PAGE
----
should I go to an interview

Posted
by treeye treeye Member

I'm a new graduate with minimal experiences. I have been job hunting for 15 days, only got two calls. Today I finally got an on site interview for this Friday but I can't decide whether I should call to cancel it or should I go.

Here is the dilemma.

This job is one and a half hours away from my home and the shift is 8 hours. Driving 3hrs every day is not an option for me. If I take this job, I'll have to relocate there and come home every weekend. I know I don't have much experiences but relocation is the last thing I want to do, I also don't think it's a good idea to work only a couple of months at one job either. I'm only 15 days into job hunting, I am still hopeful that I can find a job a little bit closer to me.

so should I go to the interview?

If you answer yes, how can I hold off the offer for a month or so? thank you!:heartbeat

Meriwhen, ASN, BSN, MSN, RN

Specializes in Psych ICU, addictions. 4 Articles; 7,907 Posts

Take the interview for the following reasons:

1. Interviewing doesn't commit you to working there. They may not even offer you the job...and if they do, you're still not committed and can always say "No, thank you."

2. It's great interviewing and networking practice.

3. As a new grad, you don't really have the greatest pickings. I'm NOT saying you should settle for this or any job...but keep in mind that as a new grad, you may not have a lot of opportunities coming your way, and so you should think very carefully before turning any opportunity down. And it is OK if you turn one down...just don't be rash about it.

As far as asking them to hold the opportunity for a month...the only way you'll know if they can do that is if you go on the interview and ask them!

Best of luck whatever you decide!

Pepper The Cat

Pepper The Cat, BSN, RN

Specializes in Gerontology. Has 36 years experience. 1,768 Posts

I'm curious - why did you apply for this job?

You don't want to relocate, you don't want to communte - so why did you apply?

treeye

treeye

106 Posts

thanks. good advice!!

treeye

treeye

106 Posts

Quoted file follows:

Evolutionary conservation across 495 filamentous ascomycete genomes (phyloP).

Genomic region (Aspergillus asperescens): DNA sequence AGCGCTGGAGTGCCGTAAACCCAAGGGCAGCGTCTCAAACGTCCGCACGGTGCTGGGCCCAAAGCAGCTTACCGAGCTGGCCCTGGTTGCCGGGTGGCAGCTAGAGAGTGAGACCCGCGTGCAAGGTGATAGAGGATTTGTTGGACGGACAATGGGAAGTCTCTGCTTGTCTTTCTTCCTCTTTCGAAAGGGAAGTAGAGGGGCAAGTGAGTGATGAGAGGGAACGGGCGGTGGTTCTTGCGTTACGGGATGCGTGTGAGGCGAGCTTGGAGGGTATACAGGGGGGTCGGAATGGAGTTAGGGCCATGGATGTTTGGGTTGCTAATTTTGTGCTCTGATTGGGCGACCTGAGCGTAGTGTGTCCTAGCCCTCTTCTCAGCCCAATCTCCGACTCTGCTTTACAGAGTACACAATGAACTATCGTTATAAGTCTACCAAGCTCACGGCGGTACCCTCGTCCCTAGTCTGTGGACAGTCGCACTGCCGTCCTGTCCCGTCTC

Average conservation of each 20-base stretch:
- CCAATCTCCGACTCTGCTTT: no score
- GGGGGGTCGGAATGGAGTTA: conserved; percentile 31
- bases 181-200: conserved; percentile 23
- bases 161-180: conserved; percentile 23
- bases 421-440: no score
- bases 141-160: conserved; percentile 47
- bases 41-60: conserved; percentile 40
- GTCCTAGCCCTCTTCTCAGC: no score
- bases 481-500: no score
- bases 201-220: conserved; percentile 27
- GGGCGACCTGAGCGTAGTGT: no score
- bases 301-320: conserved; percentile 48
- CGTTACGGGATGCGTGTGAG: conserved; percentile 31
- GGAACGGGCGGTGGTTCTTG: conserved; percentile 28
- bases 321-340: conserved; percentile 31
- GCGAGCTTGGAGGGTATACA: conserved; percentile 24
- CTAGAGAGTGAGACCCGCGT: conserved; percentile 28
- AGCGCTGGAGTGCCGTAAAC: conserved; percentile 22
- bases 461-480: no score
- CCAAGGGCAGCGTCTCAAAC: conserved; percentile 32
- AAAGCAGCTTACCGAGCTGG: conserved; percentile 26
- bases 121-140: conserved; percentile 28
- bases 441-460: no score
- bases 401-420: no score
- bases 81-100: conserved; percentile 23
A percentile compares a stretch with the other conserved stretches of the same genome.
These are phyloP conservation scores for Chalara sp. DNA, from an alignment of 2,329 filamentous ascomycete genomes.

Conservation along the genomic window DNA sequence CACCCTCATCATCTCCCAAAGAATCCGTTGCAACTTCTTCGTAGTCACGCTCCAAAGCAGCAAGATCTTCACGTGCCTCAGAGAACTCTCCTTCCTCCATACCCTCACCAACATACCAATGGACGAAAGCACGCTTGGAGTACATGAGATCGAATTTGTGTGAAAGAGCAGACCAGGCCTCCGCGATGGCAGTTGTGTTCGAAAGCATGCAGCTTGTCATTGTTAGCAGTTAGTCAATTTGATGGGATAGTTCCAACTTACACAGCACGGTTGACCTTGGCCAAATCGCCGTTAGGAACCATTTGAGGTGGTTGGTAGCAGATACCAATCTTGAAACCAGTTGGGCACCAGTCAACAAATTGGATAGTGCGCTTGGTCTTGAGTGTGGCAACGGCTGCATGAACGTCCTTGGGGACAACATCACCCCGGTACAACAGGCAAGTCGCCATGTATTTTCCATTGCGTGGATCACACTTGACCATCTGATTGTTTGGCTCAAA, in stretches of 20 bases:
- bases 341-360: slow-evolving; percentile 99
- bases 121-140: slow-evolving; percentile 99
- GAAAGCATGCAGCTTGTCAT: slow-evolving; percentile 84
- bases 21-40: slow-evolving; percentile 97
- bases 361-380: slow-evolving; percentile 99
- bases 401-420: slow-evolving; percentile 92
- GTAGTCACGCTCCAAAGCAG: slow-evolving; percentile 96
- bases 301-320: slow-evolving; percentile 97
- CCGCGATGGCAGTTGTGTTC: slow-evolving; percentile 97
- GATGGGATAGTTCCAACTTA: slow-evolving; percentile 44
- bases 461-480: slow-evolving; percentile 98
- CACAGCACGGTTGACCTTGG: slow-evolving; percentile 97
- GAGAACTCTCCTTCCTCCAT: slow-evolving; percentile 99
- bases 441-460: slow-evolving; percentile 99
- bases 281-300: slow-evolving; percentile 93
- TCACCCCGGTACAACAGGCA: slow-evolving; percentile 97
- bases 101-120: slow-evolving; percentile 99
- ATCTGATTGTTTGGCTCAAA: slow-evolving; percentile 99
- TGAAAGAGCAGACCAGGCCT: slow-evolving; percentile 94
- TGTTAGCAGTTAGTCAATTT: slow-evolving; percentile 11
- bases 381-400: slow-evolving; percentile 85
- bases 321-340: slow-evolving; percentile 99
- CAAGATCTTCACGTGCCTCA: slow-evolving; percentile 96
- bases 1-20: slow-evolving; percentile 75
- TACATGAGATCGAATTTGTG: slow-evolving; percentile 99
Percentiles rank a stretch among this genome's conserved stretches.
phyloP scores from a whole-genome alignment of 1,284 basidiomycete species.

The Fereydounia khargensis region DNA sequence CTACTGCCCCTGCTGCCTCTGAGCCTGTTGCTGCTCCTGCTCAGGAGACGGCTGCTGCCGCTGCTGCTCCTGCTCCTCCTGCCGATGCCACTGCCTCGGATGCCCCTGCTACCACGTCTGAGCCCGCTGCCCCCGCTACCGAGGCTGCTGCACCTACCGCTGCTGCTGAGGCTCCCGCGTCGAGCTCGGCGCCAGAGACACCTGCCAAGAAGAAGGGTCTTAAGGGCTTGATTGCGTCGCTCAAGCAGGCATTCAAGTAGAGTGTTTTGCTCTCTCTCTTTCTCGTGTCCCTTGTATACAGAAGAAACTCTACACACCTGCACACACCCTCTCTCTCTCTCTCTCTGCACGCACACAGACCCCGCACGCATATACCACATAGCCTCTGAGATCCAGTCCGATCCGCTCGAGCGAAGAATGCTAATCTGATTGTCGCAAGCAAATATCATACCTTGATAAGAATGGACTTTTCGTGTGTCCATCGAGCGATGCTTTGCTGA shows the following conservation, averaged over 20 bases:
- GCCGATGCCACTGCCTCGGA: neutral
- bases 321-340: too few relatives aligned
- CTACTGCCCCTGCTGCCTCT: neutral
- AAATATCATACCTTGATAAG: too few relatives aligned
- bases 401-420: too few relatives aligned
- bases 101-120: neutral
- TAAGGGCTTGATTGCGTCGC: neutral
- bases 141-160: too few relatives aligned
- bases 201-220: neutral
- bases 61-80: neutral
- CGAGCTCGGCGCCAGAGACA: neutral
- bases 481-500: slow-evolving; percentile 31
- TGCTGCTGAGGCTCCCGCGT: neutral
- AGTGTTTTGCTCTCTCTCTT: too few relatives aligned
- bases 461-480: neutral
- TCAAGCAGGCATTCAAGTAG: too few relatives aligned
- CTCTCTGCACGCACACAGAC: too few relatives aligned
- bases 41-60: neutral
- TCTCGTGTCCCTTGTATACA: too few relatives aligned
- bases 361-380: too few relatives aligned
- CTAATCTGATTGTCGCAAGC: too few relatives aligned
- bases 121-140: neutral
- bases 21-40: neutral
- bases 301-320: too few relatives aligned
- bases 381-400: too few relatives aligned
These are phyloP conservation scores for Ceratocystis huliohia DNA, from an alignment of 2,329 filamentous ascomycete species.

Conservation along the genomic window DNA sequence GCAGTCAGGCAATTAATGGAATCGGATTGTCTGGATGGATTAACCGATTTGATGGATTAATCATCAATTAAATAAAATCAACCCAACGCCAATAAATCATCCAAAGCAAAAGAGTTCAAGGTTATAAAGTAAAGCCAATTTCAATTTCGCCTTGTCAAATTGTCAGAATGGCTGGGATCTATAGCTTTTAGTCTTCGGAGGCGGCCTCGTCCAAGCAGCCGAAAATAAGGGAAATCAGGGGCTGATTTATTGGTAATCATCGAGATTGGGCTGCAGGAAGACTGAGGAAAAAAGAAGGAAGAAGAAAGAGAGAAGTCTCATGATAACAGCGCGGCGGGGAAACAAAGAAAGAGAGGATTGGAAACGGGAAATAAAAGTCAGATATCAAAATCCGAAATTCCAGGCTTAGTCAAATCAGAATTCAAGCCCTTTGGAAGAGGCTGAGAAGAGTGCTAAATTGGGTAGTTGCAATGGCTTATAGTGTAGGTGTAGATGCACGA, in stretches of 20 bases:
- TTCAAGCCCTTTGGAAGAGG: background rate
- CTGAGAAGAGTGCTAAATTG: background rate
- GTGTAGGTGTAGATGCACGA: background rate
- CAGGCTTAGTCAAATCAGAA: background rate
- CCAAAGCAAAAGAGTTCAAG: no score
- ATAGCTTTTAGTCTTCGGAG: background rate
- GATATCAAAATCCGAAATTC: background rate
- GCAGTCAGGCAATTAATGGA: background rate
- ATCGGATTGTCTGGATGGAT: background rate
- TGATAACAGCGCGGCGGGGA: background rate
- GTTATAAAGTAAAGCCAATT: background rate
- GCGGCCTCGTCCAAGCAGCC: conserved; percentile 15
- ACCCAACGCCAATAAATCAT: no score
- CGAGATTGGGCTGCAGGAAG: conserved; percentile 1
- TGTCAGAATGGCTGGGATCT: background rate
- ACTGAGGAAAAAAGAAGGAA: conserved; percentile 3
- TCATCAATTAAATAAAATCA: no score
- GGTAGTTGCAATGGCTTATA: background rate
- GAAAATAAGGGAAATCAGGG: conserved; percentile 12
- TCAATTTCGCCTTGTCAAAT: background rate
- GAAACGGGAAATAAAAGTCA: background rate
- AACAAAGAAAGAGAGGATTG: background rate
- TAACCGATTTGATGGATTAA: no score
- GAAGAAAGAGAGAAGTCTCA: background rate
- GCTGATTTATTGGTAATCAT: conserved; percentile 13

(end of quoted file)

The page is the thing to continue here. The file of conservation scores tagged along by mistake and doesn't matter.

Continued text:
fear of not being able to find a local job; fear from reading so many posts here that some new grads can't find a job after two years job hunting

It'd be better if I find a local job, but having a job away from home is better than having no jobs and working at a local Walmart.

that's why.

I'm curious - why did you apply for this job?

You don't want to relocate, you don't want to communte - so why did you apply?

Pepper The Cat

Pepper The Cat, BSN, RN

Specializes in Gerontology. Has 36 years experience. 1,768 Posts

fear of not being able to find a local job; fear from reading so many posts here that some new grads can't find a job after two years job hunting

It'd be better if I find a local job, but having a job away from home is better than having no jobs and working at a local Walmart.

that's why.

Well, there's your answer. Go to the interview.

Lauren the RN

Lauren the RN

Specializes in Psych. 26 Posts

Yeah go. My first interview was a disaster (sorry, hope that doesn't make you nervous) but my next few were way better because of that experience. I don't get too anxious about stuff like interviews but the first one made me realize I can't just breeze into a professional interview and think I can walk away with an offer. I went home, studied scenarios and thought about the things they asked me. It was like a trial run for me.

Also, if offered the job then you'll have another dilemma but lemme tell ya, getting an interview after 15 days is good. It took me about a month and a half and I consider that pretty fast. Good luck though!